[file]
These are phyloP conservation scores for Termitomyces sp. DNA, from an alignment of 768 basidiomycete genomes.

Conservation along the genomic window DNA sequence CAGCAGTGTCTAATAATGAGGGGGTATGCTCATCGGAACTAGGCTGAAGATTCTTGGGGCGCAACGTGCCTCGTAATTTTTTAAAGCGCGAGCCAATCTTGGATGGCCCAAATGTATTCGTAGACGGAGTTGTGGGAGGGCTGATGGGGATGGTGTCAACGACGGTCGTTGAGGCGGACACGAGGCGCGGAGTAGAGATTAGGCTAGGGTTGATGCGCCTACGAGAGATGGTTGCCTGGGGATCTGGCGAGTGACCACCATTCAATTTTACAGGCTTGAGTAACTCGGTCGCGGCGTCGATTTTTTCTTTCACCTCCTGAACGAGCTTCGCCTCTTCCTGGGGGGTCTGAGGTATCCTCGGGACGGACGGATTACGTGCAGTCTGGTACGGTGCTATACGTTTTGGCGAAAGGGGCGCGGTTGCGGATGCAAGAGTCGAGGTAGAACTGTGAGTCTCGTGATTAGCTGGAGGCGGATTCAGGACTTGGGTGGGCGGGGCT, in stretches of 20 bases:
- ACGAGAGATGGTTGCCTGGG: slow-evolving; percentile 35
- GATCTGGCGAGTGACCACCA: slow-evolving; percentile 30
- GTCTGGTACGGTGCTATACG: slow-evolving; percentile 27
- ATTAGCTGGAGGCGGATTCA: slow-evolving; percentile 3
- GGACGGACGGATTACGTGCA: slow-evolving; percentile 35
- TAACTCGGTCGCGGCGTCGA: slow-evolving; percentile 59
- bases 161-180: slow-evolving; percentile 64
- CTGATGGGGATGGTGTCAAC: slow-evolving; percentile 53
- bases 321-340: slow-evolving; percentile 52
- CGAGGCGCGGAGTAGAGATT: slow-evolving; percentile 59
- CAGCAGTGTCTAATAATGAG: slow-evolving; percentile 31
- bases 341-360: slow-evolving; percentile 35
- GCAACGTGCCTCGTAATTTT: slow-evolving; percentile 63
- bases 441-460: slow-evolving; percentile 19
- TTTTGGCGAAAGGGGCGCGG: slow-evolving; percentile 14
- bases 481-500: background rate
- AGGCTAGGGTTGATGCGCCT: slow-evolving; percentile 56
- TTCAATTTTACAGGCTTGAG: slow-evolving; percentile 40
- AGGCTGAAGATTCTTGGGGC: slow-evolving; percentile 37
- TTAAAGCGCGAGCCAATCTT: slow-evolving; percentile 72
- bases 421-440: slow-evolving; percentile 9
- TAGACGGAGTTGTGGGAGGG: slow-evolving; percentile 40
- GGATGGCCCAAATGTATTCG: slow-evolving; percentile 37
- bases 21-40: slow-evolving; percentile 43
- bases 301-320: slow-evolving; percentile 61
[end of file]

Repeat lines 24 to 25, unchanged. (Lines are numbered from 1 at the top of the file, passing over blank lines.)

- TAGACGGAGTTGTGGGAGGG: slow-evolving; percentile 40
- GGATGGCCCAAATGTATTCG: slow-evolving; percentile 37